The International Monetary Fund (IMF) lowered sharply its growth outlook for sub-Saharan Africa due to the steep decline in global oil and other commodity prices, which hurt exporters, coupled with lower demand from China, the region’s largest single export market, and the tightening of global financial conditions for frontier market economies. Electricity supply constraints across the region, including in key markets such as South Africa, Ghana and Nigeria, place additional strain on the troubled economies.
In its World Economic Outlook (WEO), released on October 5, the fund projects the region’s growth to slow from 5% last year to 3.8% this year, before strengthening to 4.3% next year on the back of a moderate pickup in external demand, a modest recovery in oil prices, and an improvement in the outlook for Ebola-affected countries. In July, it forecast growth of 4.4% this year and 5.1% next year, down from 4.9% and 5.2%, respectively, projected in January.
IMF’s projection echoes that of the World Bank, released a day earlier, which forecast growth in the region at 3.7% this year and 4.4% next year.
Sub-Saharan Africa’s largest economy, Nigeria, has been severely affected by the oil price slump, as it relies on the oil and gas industry for nearly 90% of export income and more than 70% of overall government revenue. Africa’s largest oil producer has been severely hit by the weak oil prices that trimmed budget revenues and foreign exchange earnings, leading to a record low GDP growth of 2.4% y/y in the second quarter. The IMF’s full-year forecast was cut to 4.0% from 4.5% for 2015 and to 4.3% from 5.1% for 2016. Last year, the country’s economy expanded by 6.3%.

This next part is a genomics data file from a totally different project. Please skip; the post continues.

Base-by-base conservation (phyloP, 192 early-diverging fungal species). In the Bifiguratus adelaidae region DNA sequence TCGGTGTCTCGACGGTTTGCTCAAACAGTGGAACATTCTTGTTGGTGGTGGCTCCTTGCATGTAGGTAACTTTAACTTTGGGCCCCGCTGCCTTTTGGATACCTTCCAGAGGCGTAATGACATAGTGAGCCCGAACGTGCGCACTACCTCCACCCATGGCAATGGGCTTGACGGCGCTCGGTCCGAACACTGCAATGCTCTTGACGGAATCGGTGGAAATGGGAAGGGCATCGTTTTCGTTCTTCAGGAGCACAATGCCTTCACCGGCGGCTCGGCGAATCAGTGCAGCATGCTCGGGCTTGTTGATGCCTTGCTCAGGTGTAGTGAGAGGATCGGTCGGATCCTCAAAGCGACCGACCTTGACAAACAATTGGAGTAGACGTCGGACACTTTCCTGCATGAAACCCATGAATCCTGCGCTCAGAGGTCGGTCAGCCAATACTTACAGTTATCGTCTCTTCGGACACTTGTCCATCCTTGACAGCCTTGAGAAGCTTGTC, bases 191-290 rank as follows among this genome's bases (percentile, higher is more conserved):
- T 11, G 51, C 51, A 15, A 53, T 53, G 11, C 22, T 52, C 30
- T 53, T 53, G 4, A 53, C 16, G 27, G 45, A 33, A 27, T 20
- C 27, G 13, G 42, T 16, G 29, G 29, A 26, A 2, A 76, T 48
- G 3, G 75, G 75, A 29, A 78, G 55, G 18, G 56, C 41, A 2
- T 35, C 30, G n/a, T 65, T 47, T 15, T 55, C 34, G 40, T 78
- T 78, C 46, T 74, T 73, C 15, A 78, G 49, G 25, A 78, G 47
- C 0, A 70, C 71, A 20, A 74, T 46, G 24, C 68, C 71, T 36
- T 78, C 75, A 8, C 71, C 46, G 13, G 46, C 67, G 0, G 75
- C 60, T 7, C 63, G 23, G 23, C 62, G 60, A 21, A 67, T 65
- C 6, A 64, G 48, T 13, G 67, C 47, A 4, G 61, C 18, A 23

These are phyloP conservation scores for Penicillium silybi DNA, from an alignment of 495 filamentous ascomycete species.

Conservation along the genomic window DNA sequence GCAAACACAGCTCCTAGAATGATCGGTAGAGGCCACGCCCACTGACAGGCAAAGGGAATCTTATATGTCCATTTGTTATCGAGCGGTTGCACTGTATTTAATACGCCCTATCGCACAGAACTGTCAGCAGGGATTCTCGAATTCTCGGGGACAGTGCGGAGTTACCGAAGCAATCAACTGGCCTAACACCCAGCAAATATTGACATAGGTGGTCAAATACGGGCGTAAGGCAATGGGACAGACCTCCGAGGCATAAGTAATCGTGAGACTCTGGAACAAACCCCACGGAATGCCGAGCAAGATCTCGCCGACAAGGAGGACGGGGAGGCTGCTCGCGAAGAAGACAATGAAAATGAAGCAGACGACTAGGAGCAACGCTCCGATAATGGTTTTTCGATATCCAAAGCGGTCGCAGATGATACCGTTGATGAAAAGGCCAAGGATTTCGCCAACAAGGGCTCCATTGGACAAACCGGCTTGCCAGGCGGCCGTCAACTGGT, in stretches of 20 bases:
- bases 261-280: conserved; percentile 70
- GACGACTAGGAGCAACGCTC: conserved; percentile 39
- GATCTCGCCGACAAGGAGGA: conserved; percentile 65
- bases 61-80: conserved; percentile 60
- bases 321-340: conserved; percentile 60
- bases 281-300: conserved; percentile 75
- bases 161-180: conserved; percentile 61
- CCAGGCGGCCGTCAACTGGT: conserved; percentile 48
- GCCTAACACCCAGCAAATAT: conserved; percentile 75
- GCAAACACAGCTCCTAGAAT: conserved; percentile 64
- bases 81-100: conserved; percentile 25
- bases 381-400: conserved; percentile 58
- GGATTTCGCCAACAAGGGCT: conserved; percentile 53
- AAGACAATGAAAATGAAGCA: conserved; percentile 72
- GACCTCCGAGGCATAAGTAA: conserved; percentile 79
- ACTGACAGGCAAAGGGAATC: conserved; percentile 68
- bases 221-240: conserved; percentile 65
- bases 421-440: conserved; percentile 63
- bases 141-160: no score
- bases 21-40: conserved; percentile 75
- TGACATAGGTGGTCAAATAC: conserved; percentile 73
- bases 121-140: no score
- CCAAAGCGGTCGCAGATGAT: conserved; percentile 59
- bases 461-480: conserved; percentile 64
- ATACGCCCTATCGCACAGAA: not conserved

The oil price slump will also have a severe impact on sub-Saharan Africa’s second biggest oil producer, Angola, where growth is projected to slow from 4.8% in 2014 to 3.5% in both 2015 and 2016.
The continent’s best developed economy, South Africa, also saw a substantial downward revision – the IMF now expects growth to ease from 1.5% last year to 1.4% this year and further to 1.3% next year, “reflecting electricity-load shedding and other supply bottlenecks”, versus 2.0% and 2.1%, respectively, projected in July. The South African Reserve Bank (SARB) slashed last month its GDP growth outlook to 1.5% from 2.0% for 2015 and to 1.6% from 2.1% for 2016 following the surprise 1.3% q/q contraction in the second quarter, saying that growth will remain constrained by global developments and associated uncertainty and volatility, low business and consumer confidence and electricity supply shortages.
In Ghana, power shortages and fiscal consolidation are weighing on activity, which is projected to slow from 4.0% in 2014 to 3.5% in 2015 before recovering to 5.7% in 2016.
Among the region’s oil importers, projected to grow at 4% on average, a majority will continue to experience solid growth, especially low-income countries, where investment in infrastructure continues and private consumption remains strong, the IMF said. It noted that Ivory Coast, the Democratic Republic of the Congo (DRC), Ethiopia, Mozambique, and Tanzania are set to outperform with growth rates of about 7% or more this year and next. On the negative side, countries like Sierra Leone and Zambia, which have been hit by lower prices for their main export commodity, will underperform even as lower oil prices relieve their energy import bill.
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